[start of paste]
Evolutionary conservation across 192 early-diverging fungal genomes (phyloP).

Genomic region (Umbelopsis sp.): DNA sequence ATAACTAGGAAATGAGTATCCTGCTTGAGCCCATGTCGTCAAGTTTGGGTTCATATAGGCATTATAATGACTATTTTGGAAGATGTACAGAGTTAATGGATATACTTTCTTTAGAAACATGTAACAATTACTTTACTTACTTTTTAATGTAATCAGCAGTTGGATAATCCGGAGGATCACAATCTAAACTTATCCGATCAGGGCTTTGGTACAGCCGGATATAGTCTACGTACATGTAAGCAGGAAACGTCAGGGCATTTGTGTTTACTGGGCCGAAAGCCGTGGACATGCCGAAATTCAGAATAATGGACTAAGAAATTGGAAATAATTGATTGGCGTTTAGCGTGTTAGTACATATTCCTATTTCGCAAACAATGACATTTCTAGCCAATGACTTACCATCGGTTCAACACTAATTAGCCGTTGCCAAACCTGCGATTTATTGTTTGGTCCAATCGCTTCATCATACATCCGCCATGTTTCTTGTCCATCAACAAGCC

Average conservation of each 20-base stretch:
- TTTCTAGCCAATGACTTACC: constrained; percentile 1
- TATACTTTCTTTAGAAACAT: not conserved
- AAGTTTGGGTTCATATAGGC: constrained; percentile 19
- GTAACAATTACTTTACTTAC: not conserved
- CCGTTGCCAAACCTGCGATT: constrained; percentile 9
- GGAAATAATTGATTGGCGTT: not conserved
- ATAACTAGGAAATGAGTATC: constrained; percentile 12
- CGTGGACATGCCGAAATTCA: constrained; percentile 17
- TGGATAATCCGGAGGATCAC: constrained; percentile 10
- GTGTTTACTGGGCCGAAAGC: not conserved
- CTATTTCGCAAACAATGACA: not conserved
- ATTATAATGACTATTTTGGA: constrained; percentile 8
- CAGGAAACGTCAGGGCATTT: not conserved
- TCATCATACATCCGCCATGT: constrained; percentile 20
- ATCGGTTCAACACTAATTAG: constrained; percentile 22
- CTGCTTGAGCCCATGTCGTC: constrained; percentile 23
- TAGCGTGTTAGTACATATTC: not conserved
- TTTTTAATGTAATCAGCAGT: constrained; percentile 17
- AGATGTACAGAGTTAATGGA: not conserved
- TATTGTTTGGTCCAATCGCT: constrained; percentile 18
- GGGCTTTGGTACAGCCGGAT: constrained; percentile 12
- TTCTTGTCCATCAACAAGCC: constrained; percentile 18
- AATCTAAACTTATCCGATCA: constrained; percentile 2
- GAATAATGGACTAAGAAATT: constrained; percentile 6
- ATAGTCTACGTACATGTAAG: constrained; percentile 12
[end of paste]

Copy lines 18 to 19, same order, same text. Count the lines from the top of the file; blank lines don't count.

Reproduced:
- ATCGGTTCAACACTAATTAG: constrained; percentile 22
- CTGCTTGAGCCCATGTCGTC: constrained; percentile 23